by Steve Herum, Herum Crabtree, Stockton, California

Today you receive four very different perspectives about the problems and potential solutions to the circumstances present in California’s Central Valley. To start with let me make clear that I respect the genuineness and concern expressed by each of my fellow panelists. I do, however, part company with them regarding our perspectives and approaches to the existing problems.

In particular I believe a lack of quality, family wage jobs that promotes citizen stakeholders in the community is a major obstacle toward economic growth, opportunity and justice in the Central Valley. In the past policy makers have not dealt in depth with the importance of creating family wage jobs for Central Valley residents. This omission allows a recent United State Congressional report to declare the Central Valley as the “New Appalachia”.

To state the issue slightly differently, the Central Valley has become economically polarized from the remainder of the state and especially from the adjoining San Francisco Bay area. Affordable housing, prisons and agriculture dominate the economy, and these activities are incapable of sustaining the growth experienced by other parts of the State. We have created two Californias. A more recent economic phenomena, the Wal-Mart Supercenter, is actually detrimental to economic progress in the Central Valley.

Pertinent statistics put a finer point on this economic polarization. An important study by the San Jose Mercury News described the area as a “hidden ghetto” and if the region broke off from California, “its population would be larger than that of 21 other states, but it would be the second poorest, after Mississippi.” The report reveals that the “San Joaquin Valley’s annual per capita income reached a milestone in its two-decade-long drop, falling to half of the Bay area’s income. It is now the poorest region in the State.” For instance in Modesto, where Ms. Whiteside once served as mayor, the local school district no longer qualifies students for the free hot meal program. So many children qualified for free lunches that it was easier to provide all children with the lunches instead of preparing the eligibility paper work.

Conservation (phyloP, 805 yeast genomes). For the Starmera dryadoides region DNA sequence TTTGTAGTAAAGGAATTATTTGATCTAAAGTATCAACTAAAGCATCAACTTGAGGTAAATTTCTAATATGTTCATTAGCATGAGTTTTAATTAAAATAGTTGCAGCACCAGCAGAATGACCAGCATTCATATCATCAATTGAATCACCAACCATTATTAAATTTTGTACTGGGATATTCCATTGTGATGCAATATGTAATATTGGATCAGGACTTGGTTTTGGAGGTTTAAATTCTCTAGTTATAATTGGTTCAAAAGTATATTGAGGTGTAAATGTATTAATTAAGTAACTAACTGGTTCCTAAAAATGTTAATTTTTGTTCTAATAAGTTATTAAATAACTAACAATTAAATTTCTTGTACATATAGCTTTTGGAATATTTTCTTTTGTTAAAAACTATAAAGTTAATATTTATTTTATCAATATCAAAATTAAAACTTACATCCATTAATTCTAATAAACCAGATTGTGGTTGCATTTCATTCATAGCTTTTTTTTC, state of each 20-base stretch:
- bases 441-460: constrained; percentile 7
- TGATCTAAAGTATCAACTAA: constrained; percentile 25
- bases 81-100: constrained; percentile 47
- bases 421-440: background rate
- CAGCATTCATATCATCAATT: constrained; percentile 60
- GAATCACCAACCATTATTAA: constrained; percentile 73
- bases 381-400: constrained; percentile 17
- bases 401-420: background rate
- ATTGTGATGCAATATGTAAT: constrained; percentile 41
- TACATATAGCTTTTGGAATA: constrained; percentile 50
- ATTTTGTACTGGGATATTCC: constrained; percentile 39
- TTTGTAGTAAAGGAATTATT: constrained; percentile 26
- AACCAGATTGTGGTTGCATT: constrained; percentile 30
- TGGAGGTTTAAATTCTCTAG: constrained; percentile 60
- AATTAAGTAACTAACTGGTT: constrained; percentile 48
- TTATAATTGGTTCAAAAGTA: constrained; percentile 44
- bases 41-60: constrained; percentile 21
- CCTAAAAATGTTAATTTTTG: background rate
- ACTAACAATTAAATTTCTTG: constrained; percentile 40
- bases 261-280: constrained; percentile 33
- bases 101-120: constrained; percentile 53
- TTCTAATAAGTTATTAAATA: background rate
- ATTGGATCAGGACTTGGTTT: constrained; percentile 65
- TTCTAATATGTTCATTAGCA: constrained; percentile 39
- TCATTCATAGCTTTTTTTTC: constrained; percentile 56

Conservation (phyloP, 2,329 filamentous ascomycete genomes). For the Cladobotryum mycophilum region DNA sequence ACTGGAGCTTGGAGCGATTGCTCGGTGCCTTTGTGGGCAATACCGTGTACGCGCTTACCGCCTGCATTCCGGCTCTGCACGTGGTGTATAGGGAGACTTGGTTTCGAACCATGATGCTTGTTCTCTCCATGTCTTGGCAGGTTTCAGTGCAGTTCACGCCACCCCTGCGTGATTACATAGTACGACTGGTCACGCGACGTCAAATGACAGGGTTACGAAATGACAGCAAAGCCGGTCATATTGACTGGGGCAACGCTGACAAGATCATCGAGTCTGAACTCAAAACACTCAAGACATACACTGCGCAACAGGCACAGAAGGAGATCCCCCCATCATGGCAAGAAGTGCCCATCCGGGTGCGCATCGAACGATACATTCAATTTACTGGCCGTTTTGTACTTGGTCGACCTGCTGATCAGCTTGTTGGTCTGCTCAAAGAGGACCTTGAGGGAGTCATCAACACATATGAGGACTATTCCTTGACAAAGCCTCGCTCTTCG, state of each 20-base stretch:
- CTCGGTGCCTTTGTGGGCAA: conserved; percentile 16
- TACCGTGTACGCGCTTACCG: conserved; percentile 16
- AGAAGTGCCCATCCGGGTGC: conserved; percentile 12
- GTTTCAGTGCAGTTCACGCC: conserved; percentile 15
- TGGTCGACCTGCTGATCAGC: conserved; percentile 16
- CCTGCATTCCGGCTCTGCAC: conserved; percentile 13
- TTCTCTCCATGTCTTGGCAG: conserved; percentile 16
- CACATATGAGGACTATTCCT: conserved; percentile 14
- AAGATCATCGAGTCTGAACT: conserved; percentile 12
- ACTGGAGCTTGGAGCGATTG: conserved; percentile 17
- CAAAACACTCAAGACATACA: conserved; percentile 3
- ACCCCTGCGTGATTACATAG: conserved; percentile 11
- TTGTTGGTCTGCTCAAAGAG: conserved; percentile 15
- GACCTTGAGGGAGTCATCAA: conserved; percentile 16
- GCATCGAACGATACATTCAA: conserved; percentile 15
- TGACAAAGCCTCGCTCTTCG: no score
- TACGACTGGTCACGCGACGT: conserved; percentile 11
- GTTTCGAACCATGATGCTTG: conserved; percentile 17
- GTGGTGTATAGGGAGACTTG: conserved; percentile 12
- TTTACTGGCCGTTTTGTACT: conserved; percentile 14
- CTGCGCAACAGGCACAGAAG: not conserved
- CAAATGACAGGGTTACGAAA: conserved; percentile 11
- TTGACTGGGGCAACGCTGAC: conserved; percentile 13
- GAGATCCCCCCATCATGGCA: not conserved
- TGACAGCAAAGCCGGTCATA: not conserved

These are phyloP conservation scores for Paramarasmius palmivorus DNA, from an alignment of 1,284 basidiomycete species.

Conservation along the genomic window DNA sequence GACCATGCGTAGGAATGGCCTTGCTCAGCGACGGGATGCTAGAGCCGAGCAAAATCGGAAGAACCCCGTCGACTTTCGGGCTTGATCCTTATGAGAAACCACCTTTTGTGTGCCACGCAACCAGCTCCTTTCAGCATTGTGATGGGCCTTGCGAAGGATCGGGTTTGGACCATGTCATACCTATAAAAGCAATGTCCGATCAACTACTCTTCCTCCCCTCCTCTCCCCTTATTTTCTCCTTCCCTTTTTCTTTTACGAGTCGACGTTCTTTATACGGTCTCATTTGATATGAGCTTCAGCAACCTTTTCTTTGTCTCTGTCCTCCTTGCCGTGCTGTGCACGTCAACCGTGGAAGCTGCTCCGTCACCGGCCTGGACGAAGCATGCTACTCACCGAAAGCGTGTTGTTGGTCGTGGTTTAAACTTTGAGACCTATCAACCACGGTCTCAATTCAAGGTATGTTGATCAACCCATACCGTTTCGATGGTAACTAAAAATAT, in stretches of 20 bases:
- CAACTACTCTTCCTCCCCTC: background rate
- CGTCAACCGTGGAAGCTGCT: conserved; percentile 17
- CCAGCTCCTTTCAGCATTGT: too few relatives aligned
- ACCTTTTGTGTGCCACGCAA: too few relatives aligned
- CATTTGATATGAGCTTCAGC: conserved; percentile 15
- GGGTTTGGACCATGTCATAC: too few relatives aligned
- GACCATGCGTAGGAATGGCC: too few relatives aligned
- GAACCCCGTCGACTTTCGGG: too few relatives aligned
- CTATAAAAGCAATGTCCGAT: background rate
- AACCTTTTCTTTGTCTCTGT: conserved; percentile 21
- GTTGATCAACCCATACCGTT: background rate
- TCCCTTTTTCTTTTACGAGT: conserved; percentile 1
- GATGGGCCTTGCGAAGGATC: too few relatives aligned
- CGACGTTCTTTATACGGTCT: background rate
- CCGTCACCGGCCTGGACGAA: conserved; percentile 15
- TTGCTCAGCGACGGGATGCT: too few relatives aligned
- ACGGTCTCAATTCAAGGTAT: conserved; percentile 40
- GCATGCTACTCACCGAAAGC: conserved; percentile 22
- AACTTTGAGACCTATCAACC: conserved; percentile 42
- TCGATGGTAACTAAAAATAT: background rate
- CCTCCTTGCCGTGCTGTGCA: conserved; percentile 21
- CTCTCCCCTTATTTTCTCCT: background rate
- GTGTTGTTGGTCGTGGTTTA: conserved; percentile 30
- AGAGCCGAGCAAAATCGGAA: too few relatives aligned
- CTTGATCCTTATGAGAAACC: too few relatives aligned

Education remains a significant challenge. Only 13 percent of San Joaquin Valley workers have a college degree, compared to 31 percent in the Bay area. Indeed the Central Valley transports its educated workers out of the area. The Altamonte Commuter Express, a commuter train that connects Stockton to San Jose on weekdays, is generally full of workers heading to the East Bay. A key feature of these workers according to a recent survey is that each commuter earns an average of $100,000 per year, or approximately four times more than the average Central Valley family. Thus, San Joaquin County subsides a rail service to export its best educated and best trained workers out of the area.

A chain of events magnifies the economic polarization between the Central Valley and the rest of California. A lack of high quality jobs and a lack of a well educated work force compels better educated workers to commute long hours to higher paying jobs. The higher paying jobs, of course, are located in areas that cannot afford to house these workers. Hence the Central Valley is called upon to house workers, educate their children and provide all of the essential social services while the Bay Area enjoys the tax benefits of the employment. These commuters clog highways, contribute to air pollution and, due to the physical and psychological debilitating stress of commuting are less involved with their families and community. The answer is self evident: the jobs should be located closer to the worker’s homes, but our present three prong response misses the mark by a great distance.